Elgar original reference
Edited by James R. Barth, Chen Lin and Clas Wihlborg
Chapter 14: Moral Hazard, Bank Resolution and the Protection of Depositors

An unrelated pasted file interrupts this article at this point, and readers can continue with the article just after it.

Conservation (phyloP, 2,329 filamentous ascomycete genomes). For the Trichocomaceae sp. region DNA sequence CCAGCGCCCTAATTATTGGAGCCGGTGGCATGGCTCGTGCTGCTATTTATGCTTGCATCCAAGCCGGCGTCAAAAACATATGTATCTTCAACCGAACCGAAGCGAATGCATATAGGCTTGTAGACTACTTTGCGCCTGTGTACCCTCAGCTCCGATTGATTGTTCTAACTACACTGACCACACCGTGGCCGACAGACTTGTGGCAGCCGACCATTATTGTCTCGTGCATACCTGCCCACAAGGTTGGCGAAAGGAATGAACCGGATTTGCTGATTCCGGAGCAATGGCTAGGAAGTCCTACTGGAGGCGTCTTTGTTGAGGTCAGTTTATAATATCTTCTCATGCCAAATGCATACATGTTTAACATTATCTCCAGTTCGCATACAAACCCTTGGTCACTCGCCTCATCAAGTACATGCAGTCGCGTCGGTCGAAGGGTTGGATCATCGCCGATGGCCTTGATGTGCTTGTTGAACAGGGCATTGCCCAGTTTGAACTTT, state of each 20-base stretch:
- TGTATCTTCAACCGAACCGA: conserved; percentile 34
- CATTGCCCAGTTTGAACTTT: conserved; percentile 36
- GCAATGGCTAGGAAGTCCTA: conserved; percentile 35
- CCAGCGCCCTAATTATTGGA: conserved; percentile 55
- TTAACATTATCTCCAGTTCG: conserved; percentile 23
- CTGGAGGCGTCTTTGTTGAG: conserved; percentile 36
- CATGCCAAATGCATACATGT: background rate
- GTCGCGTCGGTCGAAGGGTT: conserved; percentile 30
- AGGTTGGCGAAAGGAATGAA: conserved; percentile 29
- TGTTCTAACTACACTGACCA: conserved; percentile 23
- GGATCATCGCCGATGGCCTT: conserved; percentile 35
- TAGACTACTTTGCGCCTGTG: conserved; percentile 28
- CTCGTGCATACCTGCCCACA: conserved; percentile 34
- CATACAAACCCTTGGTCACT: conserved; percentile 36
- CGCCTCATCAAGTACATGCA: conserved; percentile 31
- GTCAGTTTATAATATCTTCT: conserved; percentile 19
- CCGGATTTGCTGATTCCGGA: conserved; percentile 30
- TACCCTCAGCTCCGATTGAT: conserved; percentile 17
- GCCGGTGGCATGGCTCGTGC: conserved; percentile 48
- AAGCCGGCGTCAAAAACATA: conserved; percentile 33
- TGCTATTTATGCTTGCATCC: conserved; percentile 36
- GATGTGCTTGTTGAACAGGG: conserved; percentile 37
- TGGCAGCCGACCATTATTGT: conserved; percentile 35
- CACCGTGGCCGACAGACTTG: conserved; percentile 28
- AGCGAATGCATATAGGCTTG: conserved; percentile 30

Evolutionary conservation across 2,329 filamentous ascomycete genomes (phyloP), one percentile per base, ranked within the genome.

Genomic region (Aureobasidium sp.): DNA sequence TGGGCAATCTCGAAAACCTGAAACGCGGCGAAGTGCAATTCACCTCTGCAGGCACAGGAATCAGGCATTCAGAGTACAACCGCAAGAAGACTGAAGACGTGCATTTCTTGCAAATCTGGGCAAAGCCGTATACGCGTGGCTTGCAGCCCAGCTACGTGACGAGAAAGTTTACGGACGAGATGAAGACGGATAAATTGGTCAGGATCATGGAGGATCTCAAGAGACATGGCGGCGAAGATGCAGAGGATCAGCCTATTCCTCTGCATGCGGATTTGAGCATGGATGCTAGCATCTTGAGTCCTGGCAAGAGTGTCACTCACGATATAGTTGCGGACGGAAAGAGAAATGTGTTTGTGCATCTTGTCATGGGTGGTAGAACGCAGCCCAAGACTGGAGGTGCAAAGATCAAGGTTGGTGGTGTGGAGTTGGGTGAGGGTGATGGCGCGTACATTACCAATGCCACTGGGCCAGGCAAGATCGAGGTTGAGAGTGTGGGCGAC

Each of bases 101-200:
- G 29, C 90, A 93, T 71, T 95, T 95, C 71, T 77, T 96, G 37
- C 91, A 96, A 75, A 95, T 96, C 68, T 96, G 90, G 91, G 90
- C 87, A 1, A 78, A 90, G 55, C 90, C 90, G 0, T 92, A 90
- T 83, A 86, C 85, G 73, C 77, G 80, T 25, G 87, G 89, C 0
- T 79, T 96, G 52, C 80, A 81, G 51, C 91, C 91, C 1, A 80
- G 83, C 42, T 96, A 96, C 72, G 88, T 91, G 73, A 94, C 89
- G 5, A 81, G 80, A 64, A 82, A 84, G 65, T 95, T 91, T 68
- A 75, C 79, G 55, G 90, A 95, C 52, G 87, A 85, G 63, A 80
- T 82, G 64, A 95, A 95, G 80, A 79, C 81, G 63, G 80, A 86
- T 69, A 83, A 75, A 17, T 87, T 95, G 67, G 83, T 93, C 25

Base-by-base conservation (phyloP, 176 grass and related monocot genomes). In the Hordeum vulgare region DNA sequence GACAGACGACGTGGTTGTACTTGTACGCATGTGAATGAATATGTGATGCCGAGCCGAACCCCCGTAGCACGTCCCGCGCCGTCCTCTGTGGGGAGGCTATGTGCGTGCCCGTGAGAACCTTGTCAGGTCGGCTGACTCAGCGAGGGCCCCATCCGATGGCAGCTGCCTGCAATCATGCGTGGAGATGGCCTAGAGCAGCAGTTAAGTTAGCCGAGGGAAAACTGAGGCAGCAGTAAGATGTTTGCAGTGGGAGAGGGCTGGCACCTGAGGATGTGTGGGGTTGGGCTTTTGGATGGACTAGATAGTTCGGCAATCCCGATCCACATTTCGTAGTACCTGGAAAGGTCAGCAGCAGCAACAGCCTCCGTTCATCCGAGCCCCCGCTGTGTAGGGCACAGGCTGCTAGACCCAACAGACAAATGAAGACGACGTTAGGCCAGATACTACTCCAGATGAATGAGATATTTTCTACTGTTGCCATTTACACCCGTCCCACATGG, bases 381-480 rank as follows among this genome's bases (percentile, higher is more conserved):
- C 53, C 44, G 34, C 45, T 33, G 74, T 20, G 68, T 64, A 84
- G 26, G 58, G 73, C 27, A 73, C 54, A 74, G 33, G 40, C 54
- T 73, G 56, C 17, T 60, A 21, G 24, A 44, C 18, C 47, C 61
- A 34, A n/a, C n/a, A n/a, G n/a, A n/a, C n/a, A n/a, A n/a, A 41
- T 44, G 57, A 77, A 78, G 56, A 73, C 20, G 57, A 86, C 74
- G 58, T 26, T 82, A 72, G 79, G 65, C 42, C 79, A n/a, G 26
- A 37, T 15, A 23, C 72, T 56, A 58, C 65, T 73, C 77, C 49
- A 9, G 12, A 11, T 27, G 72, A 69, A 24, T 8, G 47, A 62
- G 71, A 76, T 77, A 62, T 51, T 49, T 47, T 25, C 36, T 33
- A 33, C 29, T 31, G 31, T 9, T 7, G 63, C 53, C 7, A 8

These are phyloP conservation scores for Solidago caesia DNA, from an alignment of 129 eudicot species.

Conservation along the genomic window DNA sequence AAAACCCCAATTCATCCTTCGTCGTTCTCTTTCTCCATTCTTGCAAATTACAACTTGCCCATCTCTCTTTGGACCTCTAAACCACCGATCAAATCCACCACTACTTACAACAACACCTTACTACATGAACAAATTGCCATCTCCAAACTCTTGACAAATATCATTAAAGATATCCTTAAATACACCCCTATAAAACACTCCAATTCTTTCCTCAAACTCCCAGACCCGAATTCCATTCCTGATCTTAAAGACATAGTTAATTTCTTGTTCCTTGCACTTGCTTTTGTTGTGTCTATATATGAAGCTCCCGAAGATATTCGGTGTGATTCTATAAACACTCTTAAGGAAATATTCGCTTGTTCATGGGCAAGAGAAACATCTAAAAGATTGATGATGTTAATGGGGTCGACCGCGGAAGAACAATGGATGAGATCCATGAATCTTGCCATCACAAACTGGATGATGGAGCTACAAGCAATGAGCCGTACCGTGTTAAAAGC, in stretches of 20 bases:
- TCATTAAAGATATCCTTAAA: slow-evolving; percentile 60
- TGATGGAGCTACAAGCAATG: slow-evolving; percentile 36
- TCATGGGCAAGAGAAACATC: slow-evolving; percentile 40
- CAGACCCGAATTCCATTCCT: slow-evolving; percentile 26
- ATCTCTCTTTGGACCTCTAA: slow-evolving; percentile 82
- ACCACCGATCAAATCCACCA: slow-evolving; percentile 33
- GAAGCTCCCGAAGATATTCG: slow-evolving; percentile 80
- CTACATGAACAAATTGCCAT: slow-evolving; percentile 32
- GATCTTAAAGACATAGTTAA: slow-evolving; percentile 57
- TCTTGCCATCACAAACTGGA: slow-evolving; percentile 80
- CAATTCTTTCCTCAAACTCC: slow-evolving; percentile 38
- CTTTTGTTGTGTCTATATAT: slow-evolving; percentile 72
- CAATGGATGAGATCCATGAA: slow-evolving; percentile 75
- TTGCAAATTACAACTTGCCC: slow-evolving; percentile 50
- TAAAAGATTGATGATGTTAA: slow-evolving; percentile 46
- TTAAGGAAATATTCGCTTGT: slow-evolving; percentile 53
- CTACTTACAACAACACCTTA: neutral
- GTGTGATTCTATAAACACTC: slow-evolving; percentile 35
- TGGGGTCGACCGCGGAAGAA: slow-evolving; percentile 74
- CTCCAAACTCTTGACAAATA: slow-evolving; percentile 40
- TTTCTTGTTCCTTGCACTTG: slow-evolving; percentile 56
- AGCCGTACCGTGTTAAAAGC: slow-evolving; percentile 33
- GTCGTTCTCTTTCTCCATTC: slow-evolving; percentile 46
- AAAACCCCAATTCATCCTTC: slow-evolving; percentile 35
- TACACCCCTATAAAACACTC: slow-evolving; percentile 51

David G. Mayes 14.1 INTRODUCTION Depositor protection is normally organized through one of two schemes. It can take the form of insurance, provided by contributions by the banking system either before or after a bank failure according to rules laid down by the authorities, which normally include compulsory membership.1 In other cases, particularly in Europe, it is provided in the form of a guarantee through a government agency, where the cost is either borne by the taxpayer or recovered from the surviving banks at a later date. In many countries, even under insurance, the scheme is also run by a government agency and, even where it is not, it is usually a government agency that determines when deposit insurance is triggered even if this goes through the courts. In the present crisis, however, governments have taken a much stronger role in protecting deposits and many have offered blanket guarantees. Even where such guarantees have not been offered the coverage of insurance schemes has been raised substantially (IADI, 2010). Previously (IADI-BIS, 2008) deposit insurance was thought to have two main objectives.2 The first was to protect those in society who could not really be expected to assess the risk of their banks and for whom the loss of their deposit would cause serious hardship. The second was to help ensure financial stability. With the rise in coverage it is the second reason that has become dominant and few ordinary depositors can expect to lose anything. However, this reflects a further widely...
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